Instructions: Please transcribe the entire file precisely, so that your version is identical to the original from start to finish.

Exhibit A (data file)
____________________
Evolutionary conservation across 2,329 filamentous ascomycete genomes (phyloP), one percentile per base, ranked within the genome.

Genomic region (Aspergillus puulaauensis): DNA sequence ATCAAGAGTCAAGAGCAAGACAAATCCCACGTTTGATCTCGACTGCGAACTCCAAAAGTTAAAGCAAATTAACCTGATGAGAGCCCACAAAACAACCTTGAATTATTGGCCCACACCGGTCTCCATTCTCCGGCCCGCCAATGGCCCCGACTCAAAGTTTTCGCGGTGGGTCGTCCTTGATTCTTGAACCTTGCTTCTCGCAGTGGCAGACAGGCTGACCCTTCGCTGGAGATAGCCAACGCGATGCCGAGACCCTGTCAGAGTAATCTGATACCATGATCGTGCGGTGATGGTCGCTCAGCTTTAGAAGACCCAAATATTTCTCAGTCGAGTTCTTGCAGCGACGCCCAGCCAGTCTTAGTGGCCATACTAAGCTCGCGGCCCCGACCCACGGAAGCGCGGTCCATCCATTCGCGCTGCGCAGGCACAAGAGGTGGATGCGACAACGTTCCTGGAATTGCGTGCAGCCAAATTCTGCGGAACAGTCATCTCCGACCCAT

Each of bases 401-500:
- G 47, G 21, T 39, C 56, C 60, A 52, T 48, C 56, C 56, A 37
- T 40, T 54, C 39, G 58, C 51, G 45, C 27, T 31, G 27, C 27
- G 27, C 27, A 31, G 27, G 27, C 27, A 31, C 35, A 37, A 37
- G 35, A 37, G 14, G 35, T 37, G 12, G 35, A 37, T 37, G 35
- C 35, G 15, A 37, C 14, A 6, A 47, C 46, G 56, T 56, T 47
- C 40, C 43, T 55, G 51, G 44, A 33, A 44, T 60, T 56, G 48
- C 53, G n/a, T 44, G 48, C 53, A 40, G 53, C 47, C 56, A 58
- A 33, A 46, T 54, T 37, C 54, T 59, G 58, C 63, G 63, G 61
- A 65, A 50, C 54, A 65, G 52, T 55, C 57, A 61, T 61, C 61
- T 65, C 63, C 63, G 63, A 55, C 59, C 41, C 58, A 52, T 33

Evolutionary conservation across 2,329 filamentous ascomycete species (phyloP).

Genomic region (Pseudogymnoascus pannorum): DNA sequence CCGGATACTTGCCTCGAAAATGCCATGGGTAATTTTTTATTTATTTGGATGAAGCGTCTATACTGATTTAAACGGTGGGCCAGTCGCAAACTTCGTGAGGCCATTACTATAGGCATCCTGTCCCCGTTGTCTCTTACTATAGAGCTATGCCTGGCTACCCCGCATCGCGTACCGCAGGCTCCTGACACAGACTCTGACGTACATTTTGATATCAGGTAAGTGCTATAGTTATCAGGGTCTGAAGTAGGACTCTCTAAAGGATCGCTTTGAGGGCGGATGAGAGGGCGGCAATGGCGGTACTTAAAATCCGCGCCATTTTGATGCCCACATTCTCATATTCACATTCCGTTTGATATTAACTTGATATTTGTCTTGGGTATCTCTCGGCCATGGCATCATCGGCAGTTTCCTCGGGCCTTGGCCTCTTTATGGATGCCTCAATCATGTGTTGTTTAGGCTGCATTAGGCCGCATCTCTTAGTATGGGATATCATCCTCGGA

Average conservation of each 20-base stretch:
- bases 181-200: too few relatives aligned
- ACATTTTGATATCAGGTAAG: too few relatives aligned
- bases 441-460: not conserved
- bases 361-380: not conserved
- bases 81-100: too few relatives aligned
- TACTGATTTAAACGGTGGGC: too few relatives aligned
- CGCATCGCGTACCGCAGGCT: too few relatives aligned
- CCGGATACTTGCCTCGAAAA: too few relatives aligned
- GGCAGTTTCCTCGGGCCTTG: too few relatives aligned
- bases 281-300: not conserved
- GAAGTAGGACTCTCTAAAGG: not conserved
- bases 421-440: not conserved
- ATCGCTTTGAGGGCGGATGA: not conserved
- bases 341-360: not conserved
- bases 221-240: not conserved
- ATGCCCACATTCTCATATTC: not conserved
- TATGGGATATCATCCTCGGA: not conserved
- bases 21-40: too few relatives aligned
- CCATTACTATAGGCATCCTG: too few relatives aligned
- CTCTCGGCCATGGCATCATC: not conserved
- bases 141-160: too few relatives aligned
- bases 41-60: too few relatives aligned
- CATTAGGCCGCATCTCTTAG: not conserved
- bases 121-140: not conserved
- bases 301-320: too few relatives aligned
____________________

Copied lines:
Evolutionary conservation across 2,329 filamentous ascomycete genomes (phyloP), one percentile per base, ranked within the genome.

Genomic region (Aspergillus puulaauensis): DNA sequence ATCAAGAGTCAAGAGCAAGACAAATCCCACGTTTGATCTCGACTGCGAACTCCAAAAGTTAAAGCAAATTAACCTGATGAGAGCCCACAAAACAACCTTGAATTATTGGCCCACACCGGTCTCCATTCTCCGGCCCGCCAATGGCCCCGACTCAAAGTTTTCGCGGTGGGTCGTCCTTGATTCTTGAACCTTGCTTCTCGCAGTGGCAGACAGGCTGACCCTTCGCTGGAGATAGCCAACGCGATGCCGAGACCCTGTCAGAGTAATCTGATACCATGATCGTGCGGTGATGGTCGCTCAGCTTTAGAAGACCCAAATATTTCTCAGTCGAGTTCTTGCAGCGACGCCCAGCCAGTCTTAGTGGCCATACTAAGCTCGCGGCCCCGACCCACGGAAGCGCGGTCCATCCATTCGCGCTGCGCAGGCACAAGAGGTGGATGCGACAACGTTCCTGGAATTGCGTGCAGCCAAATTCTGCGGAACAGTCATCTCCGACCCAT

Each of bases 401-500:
- G 47, G 21, T 39, C 56, C 60, A 52, T 48, C 56, C 56, A 37
- T 40, T 54, C 39, G 58, C 51, G 45, C 27, T 31, G 27, C 27
- G 27, C 27, A 31, G 27, G 27, C 27, A 31, C 35, A 37, A 37
- G 35, A 37, G 14, G 35, T 37, G 12, G 35, A 37, T 37, G 35
- C 35, G 15, A 37, C 14, A 6, A 47, C 46, G 56, T 56, T 47
- C 40, C 43, T 55, G 51, G 44, A 33, A 44, T 60, T 56, G 48
- C 53, G n/a, T 44, G 48, C 53, A 40, G 53, C 47, C 56, A 58
- A 33, A 46, T 54, T 37, C 54, T 59, G 58, C 63, G 63, G 61
- A 65, A 50, C 54, A 65, G 52, T 55, C 57, A 61, T 61, C 61
- T 65, C 63, C 63, G 63, A 55, C 59, C 41, C 58, A 52, T 33

Evolutionary conservation across 2,329 filamentous ascomycete species (phyloP).

Genomic region (Pseudogymnoascus pannorum): DNA sequence CCGGATACTTGCCTCGAAAATGCCATGGGTAATTTTTTATTTATTTGGATGAAGCGTCTATACTGATTTAAACGGTGGGCCAGTCGCAAACTTCGTGAGGCCATTACTATAGGCATCCTGTCCCCGTTGTCTCTTACTATAGAGCTATGCCTGGCTACCCCGCATCGCGTACCGCAGGCTCCTGACACAGACTCTGACGTACATTTTGATATCAGGTAAGTGCTATAGTTATCAGGGTCTGAAGTAGGACTCTCTAAAGGATCGCTTTGAGGGCGGATGAGAGGGCGGCAATGGCGGTACTTAAAATCCGCGCCATTTTGATGCCCACATTCTCATATTCACATTCCGTTTGATATTAACTTGATATTTGTCTTGGGTATCTCTCGGCCATGGCATCATCGGCAGTTTCCTCGGGCCTTGGCCTCTTTATGGATGCCTCAATCATGTGTTGTTTAGGCTGCATTAGGCCGCATCTCTTAGTATGGGATATCATCCTCGGA

Average conservation of each 20-base stretch:
- bases 181-200: too few relatives aligned
- ACATTTTGATATCAGGTAAG: too few relatives aligned
- bases 441-460: not conserved
- bases 361-380: not conserved
- bases 81-100: too few relatives aligned
- TACTGATTTAAACGGTGGGC: too few relatives aligned
- CGCATCGCGTACCGCAGGCT: too few relatives aligned
- CCGGATACTTGCCTCGAAAA: too few relatives aligned
- GGCAGTTTCCTCGGGCCTTG: too few relatives aligned
- bases 281-300: not conserved
- GAAGTAGGACTCTCTAAAGG: not conserved
- bases 421-440: not conserved
- ATCGCTTTGAGGGCGGATGA: not conserved
- bases 341-360: not conserved
- bases 221-240: not conserved
- ATGCCCACATTCTCATATTC: not conserved
- TATGGGATATCATCCTCGGA: not conserved
- bases 21-40: too few relatives aligned
- CCATTACTATAGGCATCCTG: too few relatives aligned
- CTCTCGGCCATGGCATCATC: not conserved
- bases 141-160: too few relatives aligned
- bases 41-60: too few relatives aligned
- CATTAGGCCGCATCTCTTAG: not conserved
- bases 121-140: not conserved
- bases 301-320: too few relatives aligned